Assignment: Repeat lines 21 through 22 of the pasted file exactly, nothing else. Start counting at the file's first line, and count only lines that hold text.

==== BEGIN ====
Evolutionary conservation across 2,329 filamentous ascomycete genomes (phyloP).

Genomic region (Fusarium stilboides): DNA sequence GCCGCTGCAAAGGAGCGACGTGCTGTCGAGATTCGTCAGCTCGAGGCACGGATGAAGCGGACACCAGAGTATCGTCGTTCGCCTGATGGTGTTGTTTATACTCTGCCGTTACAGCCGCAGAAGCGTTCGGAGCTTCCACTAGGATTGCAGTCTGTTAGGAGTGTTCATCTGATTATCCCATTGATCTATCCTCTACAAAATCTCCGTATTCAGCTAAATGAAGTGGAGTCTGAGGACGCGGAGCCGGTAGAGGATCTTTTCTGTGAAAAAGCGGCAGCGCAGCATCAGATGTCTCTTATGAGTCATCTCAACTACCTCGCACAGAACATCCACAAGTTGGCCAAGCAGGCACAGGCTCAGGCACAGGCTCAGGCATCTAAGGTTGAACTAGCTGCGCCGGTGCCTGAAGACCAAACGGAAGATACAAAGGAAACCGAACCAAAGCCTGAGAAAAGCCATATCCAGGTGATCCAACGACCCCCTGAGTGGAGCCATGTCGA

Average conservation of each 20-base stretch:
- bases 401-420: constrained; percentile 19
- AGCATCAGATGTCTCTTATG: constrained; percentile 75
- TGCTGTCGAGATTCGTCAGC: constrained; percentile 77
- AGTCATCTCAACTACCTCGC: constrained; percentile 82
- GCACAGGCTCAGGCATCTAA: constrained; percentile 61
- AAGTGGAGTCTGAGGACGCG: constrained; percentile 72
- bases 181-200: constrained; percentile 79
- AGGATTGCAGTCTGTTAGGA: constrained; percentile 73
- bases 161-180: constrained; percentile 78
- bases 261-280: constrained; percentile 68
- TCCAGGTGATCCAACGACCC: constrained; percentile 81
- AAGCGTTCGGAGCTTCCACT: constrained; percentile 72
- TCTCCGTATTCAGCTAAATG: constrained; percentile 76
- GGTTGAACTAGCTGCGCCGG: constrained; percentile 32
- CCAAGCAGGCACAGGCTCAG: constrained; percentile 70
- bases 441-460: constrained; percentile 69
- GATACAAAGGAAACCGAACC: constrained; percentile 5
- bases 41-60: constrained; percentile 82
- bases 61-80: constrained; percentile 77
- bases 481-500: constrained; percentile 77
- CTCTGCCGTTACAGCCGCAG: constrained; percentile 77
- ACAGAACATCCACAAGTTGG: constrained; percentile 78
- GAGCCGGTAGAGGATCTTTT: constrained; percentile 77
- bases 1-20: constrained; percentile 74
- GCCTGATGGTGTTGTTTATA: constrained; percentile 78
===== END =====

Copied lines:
- bases 41-60: constrained; percentile 82
- bases 61-80: constrained; percentile 77